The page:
Vietnam Veteran Fact Sheet

"Vietnam Veterans of America is the only congressionally chartered national veterans’ service organization dedicated to serving veterans of the Vietnam War and their families. Its members served in the American military during the two decades of the Vietnam era, 1961-1975.

No ticker-tape parades greeted those men and women who returned from the war. No handshakes, no thank-yous. So they turned to each other and formed Vietnam Veterans of America. But even as they banded together and formed the bonds that would help them survive the peace, they made a vow: Never again will one generation of veterans abandon another.

As the organization developed and took on a shape, a national magazine emerged. The VVA Veteran became the go-to source for issues relevant to Vietnam veterans—issues including Agent Orange, the fate of American POWs, PTSD, employment issues, veterans incarcerated, minority affairs, and health issues related to aging and as a result of their military service. It became an important source for readers and researchers seeking the history and literature of the Vietnam era.

While some VVA members are still raising children, others are enjoying the leisure activities of retirement. Having endured the difficulties of re-merging with American culture after the war, the Vietnam generation is now preeminent in American society. They hold positions of authority in every profession and in every walk of life. They’re found in every boardroom, every business venture, in the halls of Congress, and in our courthouses. They make our art and write our books. They staff our hospitals, run our schools, and raise our crops.

True to its vow, VVA and The VVA Veteran take a keen interest in the veterans of other conflicts, both older veterans and the young men and women returning from Iraq and Afghanistan. Articles address their concerns and problems, such as chemical exposure, PTSD, readjustment, education and training, and health—the same issues that for so many years troubled Vietnam veterans. As VVA members age, the magazine also has taken on the issues of their spouses, children, and grandchildren.

The VVA Veteran is an important source for literature, history, politics, and advocacy regarding the Vietnam generation. Because of that, its subscription base has grown beyond the VVA membership to include many researchers, libraries, schools, other institutions, and all members of Congress. There are, in fact, few places that offer so many voices from that era—voices both famous and unknown. (VVA Media Kit Introduction)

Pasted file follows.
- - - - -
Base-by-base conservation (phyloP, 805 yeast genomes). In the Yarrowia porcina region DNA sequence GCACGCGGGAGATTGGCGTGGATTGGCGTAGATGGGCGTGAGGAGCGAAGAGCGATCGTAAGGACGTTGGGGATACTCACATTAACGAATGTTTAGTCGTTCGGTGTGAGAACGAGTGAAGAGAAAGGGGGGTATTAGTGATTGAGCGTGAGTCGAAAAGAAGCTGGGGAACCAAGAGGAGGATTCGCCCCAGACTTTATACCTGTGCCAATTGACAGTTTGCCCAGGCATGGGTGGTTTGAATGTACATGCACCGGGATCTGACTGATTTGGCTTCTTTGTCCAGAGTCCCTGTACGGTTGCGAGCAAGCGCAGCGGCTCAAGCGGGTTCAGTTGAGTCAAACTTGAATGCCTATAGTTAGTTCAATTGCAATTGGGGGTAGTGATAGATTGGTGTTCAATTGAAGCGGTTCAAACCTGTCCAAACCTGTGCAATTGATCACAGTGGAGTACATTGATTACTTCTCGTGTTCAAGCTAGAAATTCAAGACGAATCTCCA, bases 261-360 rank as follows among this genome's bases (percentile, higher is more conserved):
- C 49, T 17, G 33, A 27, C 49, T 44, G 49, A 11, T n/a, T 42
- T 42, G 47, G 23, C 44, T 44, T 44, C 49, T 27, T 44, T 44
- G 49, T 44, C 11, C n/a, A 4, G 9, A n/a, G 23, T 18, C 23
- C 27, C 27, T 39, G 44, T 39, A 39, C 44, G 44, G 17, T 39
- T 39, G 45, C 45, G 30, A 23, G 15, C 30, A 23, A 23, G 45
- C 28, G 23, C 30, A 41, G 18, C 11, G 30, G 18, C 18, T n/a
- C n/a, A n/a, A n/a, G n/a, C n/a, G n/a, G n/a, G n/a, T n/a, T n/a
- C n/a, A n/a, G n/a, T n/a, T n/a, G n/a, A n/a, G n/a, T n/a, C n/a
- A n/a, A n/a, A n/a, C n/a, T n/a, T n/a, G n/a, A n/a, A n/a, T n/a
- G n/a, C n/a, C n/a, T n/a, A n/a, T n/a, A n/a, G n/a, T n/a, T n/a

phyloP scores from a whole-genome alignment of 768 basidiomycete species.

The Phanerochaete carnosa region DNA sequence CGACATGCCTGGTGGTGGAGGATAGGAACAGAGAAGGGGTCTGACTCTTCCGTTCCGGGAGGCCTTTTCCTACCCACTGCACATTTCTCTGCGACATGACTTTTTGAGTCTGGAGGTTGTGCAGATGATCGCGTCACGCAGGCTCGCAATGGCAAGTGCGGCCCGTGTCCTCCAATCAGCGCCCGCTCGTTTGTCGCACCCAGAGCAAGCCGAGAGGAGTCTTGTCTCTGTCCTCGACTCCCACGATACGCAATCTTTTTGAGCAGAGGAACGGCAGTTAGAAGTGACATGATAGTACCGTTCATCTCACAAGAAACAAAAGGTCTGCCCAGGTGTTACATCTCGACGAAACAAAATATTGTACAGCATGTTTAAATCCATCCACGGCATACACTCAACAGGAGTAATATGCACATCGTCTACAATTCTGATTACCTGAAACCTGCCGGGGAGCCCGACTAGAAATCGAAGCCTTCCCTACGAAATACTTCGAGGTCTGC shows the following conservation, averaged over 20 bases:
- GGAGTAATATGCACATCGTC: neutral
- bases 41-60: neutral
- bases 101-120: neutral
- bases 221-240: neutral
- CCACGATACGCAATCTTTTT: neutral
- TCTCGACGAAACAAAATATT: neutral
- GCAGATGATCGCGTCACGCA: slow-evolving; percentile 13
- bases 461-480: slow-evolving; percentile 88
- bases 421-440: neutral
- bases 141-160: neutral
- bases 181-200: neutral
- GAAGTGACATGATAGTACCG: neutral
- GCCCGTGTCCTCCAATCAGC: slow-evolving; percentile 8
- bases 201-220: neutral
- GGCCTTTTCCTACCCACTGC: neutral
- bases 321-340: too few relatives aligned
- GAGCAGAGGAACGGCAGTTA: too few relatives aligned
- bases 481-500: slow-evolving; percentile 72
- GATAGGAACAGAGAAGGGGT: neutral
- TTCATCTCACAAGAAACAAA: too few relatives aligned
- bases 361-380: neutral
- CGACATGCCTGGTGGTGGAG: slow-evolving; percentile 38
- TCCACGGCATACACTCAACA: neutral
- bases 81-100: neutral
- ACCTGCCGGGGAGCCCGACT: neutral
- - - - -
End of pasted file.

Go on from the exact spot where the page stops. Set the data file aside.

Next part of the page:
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During the period from August 5, 1964 through May 7, 1975 (U.S. DVA) a total of 9.2 million soldiers (i.e., Vietnam veterans) served on active duty with more than 2,590,000 who served in the combat zone (Pentagram, June, 1993).  Of the nearly 2.6 million soldiers who served in the combat zone 58,184+ died in the combat zone or from wound suffered therein (DoD, 1997).  The U.S. DVA indicates a total of 109,000  died who served during the Vietnam Era (DVA, 1999).  Of the 9.2 million soldiers who served 8,133,000 are still alive (DVA, 1999).

According to the Office of Of Program Data and Analysis (2000) in 1998 125,275 Vietnam veterans were hospitalized in a VA facility 206,763 times.  In that same period 989,833 Vietnam veterans visited VA clinics 12,704,963 times.  Again, during that same period 991,672 Vietnam Era veterans received some type of VA health care.

The Office Of Program Data and Analysis (2000) reported 737,397 Vietnam veterans received disability compensation, 112,207 family members of dead Vietnam veterans received survivor benefits, and 102,088 veterans received VA pensions for non-service disabilities.

"Agent Orange: Statistical Update" (VA, 2000) 297,194 Vietnam veterans took exams under Agent Orange Registry (2000).  99,226 Vietnam veterans filed claims during the reporting period alleging Agent Orange affected their health.  The VA provided disability compensation to 7,520 Vietnam veterans for Agent Orange related causes.

In 2012 less than 80 percent of all veteran used the VA.  Yet, Vietnam veterans and in some cases their children and grandchildren are facing a myriad of horrific life and health issues such as: incarceration, homelessness, issues associated with Agent Orange, Hepatitis C, heart disease, diabetes, post traumatic stress issues, and more. Combining that with the Gulf War, Iraq War and the War in Afghanistan veterans are facing significantly higher rates of PTSD, traumatic brain injury either concussive injury or head/brain wounds, traumatic eye injuries, physical injuries, poly-traumas, Gulf War Syndrome/Illness (identified, but more study needed).   

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